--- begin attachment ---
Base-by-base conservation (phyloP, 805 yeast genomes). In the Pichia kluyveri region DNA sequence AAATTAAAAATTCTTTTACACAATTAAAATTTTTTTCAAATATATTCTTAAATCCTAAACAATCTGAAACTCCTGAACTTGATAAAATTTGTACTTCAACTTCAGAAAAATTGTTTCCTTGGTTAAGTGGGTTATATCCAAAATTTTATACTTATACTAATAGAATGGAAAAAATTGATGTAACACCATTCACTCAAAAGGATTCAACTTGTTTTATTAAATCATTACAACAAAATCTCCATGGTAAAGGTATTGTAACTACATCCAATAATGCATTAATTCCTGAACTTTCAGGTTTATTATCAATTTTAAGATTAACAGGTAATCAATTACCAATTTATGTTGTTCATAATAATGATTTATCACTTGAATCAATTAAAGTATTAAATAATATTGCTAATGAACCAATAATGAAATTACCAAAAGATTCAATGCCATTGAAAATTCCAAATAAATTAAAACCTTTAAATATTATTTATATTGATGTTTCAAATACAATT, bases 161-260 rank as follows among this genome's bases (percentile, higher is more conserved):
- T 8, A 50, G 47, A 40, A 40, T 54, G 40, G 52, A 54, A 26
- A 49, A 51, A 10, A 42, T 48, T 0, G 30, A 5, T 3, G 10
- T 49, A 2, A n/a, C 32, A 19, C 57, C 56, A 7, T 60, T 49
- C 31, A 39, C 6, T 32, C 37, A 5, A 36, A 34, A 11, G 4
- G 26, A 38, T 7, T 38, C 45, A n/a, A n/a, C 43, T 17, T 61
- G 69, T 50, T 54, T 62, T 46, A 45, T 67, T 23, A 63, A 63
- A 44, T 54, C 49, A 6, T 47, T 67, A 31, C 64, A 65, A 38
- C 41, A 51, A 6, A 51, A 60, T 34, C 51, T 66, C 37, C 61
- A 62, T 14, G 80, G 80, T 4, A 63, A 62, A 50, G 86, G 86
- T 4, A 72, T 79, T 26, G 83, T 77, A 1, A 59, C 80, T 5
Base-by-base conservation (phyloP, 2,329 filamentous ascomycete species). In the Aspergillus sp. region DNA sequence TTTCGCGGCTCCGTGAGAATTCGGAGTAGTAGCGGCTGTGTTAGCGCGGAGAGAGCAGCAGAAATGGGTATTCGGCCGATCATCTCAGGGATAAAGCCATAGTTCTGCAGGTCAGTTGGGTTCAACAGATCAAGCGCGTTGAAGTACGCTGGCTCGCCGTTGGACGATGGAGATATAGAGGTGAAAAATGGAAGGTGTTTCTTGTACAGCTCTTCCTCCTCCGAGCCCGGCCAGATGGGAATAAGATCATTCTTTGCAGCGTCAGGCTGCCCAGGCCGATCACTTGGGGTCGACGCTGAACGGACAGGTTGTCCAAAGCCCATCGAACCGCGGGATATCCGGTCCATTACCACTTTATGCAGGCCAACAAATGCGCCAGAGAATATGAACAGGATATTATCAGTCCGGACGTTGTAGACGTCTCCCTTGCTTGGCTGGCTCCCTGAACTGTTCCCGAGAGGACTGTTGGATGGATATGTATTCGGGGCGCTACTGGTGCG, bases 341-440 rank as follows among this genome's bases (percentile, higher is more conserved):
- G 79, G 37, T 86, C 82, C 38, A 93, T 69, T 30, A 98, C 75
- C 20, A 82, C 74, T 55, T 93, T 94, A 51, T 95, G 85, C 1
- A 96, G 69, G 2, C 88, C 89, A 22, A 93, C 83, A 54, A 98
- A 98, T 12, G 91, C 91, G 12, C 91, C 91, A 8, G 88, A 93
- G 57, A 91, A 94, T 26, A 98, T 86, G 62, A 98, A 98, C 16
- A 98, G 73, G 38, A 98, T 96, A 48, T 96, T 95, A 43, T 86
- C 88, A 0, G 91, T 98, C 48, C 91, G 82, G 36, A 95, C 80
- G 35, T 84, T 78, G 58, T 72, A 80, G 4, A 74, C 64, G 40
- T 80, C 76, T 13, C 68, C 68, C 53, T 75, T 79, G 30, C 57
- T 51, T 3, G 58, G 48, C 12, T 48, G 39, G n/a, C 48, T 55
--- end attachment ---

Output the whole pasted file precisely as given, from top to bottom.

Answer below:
Base-by-base conservation (phyloP, 805 yeast genomes). In the Pichia kluyveri region DNA sequence AAATTAAAAATTCTTTTACACAATTAAAATTTTTTTCAAATATATTCTTAAATCCTAAACAATCTGAAACTCCTGAACTTGATAAAATTTGTACTTCAACTTCAGAAAAATTGTTTCCTTGGTTAAGTGGGTTATATCCAAAATTTTATACTTATACTAATAGAATGGAAAAAATTGATGTAACACCATTCACTCAAAAGGATTCAACTTGTTTTATTAAATCATTACAACAAAATCTCCATGGTAAAGGTATTGTAACTACATCCAATAATGCATTAATTCCTGAACTTTCAGGTTTATTATCAATTTTAAGATTAACAGGTAATCAATTACCAATTTATGTTGTTCATAATAATGATTTATCACTTGAATCAATTAAAGTATTAAATAATATTGCTAATGAACCAATAATGAAATTACCAAAAGATTCAATGCCATTGAAAATTCCAAATAAATTAAAACCTTTAAATATTATTTATATTGATGTTTCAAATACAATT, bases 161-260 rank as follows among this genome's bases (percentile, higher is more conserved):
- T 8, A 50, G 47, A 40, A 40, T 54, G 40, G 52, A 54, A 26
- A 49, A 51, A 10, A 42, T 48, T 0, G 30, A 5, T 3, G 10
- T 49, A 2, A n/a, C 32, A 19, C 57, C 56, A 7, T 60, T 49
- C 31, A 39, C 6, T 32, C 37, A 5, A 36, A 34, A 11, G 4
- G 26, A 38, T 7, T 38, C 45, A n/a, A n/a, C 43, T 17, T 61
- G 69, T 50, T 54, T 62, T 46, A 45, T 67, T 23, A 63, A 63
- A 44, T 54, C 49, A 6, T 47, T 67, A 31, C 64, A 65, A 38
- C 41, A 51, A 6, A 51, A 60, T 34, C 51, T 66, C 37, C 61
- A 62, T 14, G 80, G 80, T 4, A 63, A 62, A 50, G 86, G 86
- T 4, A 72, T 79, T 26, G 83, T 77, A 1, A 59, C 80, T 5
Base-by-base conservation (phyloP, 2,329 filamentous ascomycete species). In the Aspergillus sp. region DNA sequence TTTCGCGGCTCCGTGAGAATTCGGAGTAGTAGCGGCTGTGTTAGCGCGGAGAGAGCAGCAGAAATGGGTATTCGGCCGATCATCTCAGGGATAAAGCCATAGTTCTGCAGGTCAGTTGGGTTCAACAGATCAAGCGCGTTGAAGTACGCTGGCTCGCCGTTGGACGATGGAGATATAGAGGTGAAAAATGGAAGGTGTTTCTTGTACAGCTCTTCCTCCTCCGAGCCCGGCCAGATGGGAATAAGATCATTCTTTGCAGCGTCAGGCTGCCCAGGCCGATCACTTGGGGTCGACGCTGAACGGACAGGTTGTCCAAAGCCCATCGAACCGCGGGATATCCGGTCCATTACCACTTTATGCAGGCCAACAAATGCGCCAGAGAATATGAACAGGATATTATCAGTCCGGACGTTGTAGACGTCTCCCTTGCTTGGCTGGCTCCCTGAACTGTTCCCGAGAGGACTGTTGGATGGATATGTATTCGGGGCGCTACTGGTGCG, bases 341-440 rank as follows among this genome's bases (percentile, higher is more conserved):
- G 79, G 37, T 86, C 82, C 38, A 93, T 69, T 30, A 98, C 75
- C 20, A 82, C 74, T 55, T 93, T 94, A 51, T 95, G 85, C 1
- A 96, G 69, G 2, C 88, C 89, A 22, A 93, C 83, A 54, A 98
- A 98, T 12, G 91, C 91, G 12, C 91, C 91, A 8, G 88, A 93
- G 57, A 91, A 94, T 26, A 98, T 86, G 62, A 98, A 98, C 16
- A 98, G 73, G 38, A 98, T 96, A 48, T 96, T 95, A 43, T 86
- C 88, A 0, G 91, T 98, C 48, C 91, G 82, G 36, A 95, C 80
- G 35, T 84, T 78, G 58, T 72, A 80, G 4, A 74, C 64, G 40
- T 80, C 76, T 13, C 68, C 68, C 53, T 75, T 79, G 30, C 57
- T 51, T 3, G 58, G 48, C 12, T 48, G 39, G n/a, C 48, T 55